Sir Peter Michael, owner of 5 star vinous hotel experience The Vineyard, was directly inspired by the 1976 Judgement of Paris; the famous play-off between the traditional wines of France and the upcoming wines of California.
It’s therefore fitting that they offer a tasting menu which pays tribute to the original event, accompanied only by French and Californian wines.
Comprised of 7 courses, each dish allows you to decide which wine works best with the food, and if you prefer the French or US offering. Opting for the full sensory experience I decided to taste my wines blind, replicating the conditions of the original event.
(Note: The individual dishes change seasonally as do the perfectly paired wines. What follows are my thoughts based on those served on the day).
Course 1 – Beef sirloin tartar, sorrel sorbet, raisins and bone marrow crumb matched with:
- Peter Micheal Winery (PMW) L’Aprés Midi (Sauvignon/Semillon) 2015, –
- CaliforniaCháteau Tour des Gendres (Sauvignon/Semillon) 2015, Bergerac Sec, France
The US wine managed to trick me as it was in the lighter style. The Bergerac boasted a silky texture with melon and tropical yellow fruit, and seemed almost too intense for their climate. The PMW had a lighter colour and, alongside rich buttery oak, was characterised by a light airy character and peach and tangerine rind.
1/0 to the USA
Course 2 – Lobster ravioli, citrus bisque, grapefruit, pickled ginger, basil matched with:
- Donelan ‘Nancie’, Chardonnay 2012, Sonoma, California
- Sophie Cinier (Chardonnay) 2014, Pouilly-Fuissé, France
The intense lime, mineral nose and refreshing acidity made the Poilly-Fuissé easy to pick out against the rich lemon curd style of the Donelan, but it was this weight that made it blend all the better with the Lobster and the Cajun style sauce.
2/0 to the USA
- Course 3 – Foie gras ganache, pistachios, cherry and brioche ice cream matched with:
Domaine Loew, Les Cormiers Pinot Gris 2014, Alsace, France
Just one wine was to be matched with this course but, served in an opaque black glass we had no identifier as to whether it was white or red, let alone French or American.
The intensity and sweetness of the lemon matched up to the cherry very well, almost to the point of revelation. A touch of cakey/bready spice in the wine very reminiscent of shortbread, cleansed the palate after the rich foie gras.
By default France wins, but its 2/1 to the USA
Course 4 – Roasted cod, cauliflower, curry and coconut matched with:
- Peter Michael Winery Le Moulin Rouge (Pinot Noir) 2008, California
- Domaine Audoin, Cuvée Marie Ragonneau (Pinot Noir) 2010, Marsannay, France
The PMW felt a little artificial, with the acid a touch too high and a mid-palate that didn’t have enough to excite. It was straightforward compared to the Audoin that delivered a floral vanilla nose and redcurrant fruit. Soft and delicate it blended well with the curry and the coconut.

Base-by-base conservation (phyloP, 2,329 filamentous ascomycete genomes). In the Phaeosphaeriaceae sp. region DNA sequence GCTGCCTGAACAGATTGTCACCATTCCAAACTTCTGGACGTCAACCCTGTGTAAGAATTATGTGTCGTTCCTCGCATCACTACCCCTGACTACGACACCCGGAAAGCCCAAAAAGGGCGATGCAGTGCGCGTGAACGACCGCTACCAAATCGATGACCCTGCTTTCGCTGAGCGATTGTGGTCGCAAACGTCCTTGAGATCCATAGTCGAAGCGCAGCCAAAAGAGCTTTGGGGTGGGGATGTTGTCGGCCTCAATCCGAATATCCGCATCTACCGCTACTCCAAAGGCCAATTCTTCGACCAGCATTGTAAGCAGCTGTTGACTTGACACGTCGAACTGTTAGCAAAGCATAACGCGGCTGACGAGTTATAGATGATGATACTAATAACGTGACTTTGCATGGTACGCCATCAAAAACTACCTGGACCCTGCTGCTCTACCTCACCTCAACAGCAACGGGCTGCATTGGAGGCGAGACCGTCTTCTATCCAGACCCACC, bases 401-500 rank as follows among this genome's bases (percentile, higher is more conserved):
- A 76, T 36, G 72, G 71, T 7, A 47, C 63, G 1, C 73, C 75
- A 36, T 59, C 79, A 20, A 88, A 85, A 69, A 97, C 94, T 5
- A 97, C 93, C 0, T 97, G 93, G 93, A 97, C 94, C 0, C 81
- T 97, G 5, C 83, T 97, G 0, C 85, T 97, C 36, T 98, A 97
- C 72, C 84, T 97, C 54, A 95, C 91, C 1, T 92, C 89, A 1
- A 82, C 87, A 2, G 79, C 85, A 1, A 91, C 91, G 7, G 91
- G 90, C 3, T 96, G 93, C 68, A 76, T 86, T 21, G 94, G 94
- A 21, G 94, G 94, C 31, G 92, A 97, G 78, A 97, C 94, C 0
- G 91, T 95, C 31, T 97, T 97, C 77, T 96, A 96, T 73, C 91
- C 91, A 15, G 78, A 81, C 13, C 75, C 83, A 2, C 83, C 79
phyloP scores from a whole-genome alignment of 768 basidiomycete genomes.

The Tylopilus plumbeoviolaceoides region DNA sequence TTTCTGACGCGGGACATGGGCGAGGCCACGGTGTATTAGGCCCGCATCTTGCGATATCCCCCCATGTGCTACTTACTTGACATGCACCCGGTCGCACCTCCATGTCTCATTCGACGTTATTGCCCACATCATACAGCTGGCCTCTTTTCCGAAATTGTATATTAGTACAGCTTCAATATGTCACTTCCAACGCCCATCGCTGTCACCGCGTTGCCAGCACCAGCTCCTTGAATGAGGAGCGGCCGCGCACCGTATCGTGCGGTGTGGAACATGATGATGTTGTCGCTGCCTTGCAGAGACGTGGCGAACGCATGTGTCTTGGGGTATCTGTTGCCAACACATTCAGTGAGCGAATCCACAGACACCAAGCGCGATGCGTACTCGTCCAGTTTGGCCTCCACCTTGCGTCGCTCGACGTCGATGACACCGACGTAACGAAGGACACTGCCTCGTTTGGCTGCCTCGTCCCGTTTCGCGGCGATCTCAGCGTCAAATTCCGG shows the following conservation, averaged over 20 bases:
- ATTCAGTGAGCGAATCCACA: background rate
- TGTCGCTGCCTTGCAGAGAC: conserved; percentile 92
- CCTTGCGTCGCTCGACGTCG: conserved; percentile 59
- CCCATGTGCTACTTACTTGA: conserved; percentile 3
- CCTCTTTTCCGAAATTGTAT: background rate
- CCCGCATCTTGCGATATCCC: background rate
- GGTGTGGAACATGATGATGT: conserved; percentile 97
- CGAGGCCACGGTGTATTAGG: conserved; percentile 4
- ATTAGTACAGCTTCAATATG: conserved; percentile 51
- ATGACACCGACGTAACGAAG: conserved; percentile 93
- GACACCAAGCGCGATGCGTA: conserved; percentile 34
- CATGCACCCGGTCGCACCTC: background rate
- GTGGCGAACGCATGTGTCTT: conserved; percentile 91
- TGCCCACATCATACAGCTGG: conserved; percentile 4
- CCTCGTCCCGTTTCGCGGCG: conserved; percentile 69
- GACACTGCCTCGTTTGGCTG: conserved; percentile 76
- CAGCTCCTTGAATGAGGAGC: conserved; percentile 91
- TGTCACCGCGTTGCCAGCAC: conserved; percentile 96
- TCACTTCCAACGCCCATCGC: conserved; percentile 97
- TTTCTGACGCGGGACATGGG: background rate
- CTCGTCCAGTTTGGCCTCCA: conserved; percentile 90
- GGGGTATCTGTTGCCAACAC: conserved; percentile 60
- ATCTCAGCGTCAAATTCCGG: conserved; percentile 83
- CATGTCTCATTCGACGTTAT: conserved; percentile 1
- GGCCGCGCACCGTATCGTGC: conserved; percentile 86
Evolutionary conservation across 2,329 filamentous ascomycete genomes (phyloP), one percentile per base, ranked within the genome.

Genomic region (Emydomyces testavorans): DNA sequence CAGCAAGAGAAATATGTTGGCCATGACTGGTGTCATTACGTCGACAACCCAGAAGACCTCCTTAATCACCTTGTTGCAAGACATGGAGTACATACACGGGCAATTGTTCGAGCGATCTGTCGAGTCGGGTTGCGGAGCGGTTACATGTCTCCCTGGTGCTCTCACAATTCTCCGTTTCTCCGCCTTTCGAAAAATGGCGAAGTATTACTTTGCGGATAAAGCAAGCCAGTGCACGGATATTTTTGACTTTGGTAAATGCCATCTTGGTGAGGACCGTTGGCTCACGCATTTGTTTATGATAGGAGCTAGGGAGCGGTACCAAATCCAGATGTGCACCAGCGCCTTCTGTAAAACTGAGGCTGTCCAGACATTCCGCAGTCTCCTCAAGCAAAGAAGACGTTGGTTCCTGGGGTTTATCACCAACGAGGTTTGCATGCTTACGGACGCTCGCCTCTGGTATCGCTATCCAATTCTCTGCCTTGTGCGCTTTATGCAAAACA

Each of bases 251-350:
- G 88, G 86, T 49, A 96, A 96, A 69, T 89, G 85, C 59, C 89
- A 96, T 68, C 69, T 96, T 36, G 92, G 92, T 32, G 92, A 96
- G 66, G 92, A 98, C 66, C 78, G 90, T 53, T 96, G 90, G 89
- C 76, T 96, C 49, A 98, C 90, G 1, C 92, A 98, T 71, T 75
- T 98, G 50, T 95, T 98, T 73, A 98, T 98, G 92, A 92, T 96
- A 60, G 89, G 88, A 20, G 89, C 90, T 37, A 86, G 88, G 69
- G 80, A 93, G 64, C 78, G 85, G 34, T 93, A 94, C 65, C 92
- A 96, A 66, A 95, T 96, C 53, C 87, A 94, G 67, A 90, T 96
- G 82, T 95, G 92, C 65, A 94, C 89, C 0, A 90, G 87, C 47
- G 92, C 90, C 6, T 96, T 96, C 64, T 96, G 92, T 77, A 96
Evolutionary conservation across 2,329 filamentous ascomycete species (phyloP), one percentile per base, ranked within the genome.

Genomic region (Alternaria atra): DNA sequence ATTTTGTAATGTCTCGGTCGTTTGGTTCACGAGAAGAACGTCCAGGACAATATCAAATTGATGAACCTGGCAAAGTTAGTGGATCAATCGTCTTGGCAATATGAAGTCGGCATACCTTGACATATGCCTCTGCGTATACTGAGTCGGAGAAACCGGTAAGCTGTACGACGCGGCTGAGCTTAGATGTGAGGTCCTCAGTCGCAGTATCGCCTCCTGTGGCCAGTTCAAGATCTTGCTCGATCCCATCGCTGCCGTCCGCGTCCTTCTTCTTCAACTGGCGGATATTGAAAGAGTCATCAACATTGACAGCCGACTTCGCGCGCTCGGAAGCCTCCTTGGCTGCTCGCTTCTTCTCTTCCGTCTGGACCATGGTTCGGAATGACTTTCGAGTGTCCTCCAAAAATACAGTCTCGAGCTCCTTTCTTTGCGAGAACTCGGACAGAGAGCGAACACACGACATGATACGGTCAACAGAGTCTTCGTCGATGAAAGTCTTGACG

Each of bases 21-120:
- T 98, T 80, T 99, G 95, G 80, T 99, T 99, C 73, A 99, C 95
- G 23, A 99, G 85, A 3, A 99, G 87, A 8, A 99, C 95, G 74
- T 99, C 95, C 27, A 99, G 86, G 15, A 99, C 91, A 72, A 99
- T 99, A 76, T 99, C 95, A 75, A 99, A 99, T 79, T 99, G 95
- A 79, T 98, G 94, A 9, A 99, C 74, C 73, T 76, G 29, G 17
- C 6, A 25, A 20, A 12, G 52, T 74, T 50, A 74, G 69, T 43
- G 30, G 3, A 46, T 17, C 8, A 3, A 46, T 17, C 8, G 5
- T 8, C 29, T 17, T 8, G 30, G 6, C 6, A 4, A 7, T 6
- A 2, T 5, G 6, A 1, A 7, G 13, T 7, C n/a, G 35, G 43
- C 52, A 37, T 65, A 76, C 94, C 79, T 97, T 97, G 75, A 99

France wins, making it all square at 2/2
Course 5 – Loin of lamb, turnips, baby gem, girolles and lamb jus matched with:
- L’Aventure, Cóte á Cóte (Rhone blend) 2007, Paso Robles, California
- Fortia 2012, Cháteauneuf du Pape, Rhone, France
Both made using the signature Rhone varieties of Grenache, Syrah and Mourvédre, the French offering was lighter in colour and more floral than its counterpart, offering up ripe black cherry fruit. A mouth-watering acid worked very well with the lamb jus.
The L’Aventure, inky and youthful purple in colour despite its age, was dense, rich, spicy and alcoholic, and a seriously robust wine. Mistaking this power for the classic hallmarks of Cháteauneuf and the fact that the depth of colour confused me, I guessed this one wrong.
Regardless of the confusion, the Cháteauneuf worked best.
France take the lead 3/2
Course 6 – “Peach Melba”, raspberry sorbet, almonds matched with:
- Elysium Black Muscat 2014, Andrew Quady, California
Another single wine served in black opaque glassware to further intrigue and confuse, and this one completely outwitted me.
Thick and gloopy in consistency, this was syrupy and full of rich tropical melon and pineapple. With a lip-smacking acidity it went wonderfully with the raspberry and the overall acidity of the dish, BUT it transpired that this was a sweet red wine!
Once armed with this information I found tinned raspberry and plum, but this was a good example of tasting with your eyes vs. tasting with your mouth
The US win by default. All square at 3/3
Course 7 – Chocolate, caramel, hazelnut and tonka bean matched with:
- Justin Vineyards, Obtuse (Cabernet Sauvignon) 2012, Paso Robles, California
- Cháteau Coutet (Semillon) 1998, Barsac, France
The Cháteau Coutet was made in an oxidative style, amber in colour, and offering bruised brown soggy apples, thick honey, and summer cider. Having said that, the slushy quality went very well with the peanut butter food and caramel notes of the food.
The Obtuse, whilst having an over-the-top (in my opinion) sweetness did actually pair well with the numerous sweeter aspects of this dessert (especially the chocolate), but was quite singular in tone.
A tough call at the final hurdle but: France wins 4/3
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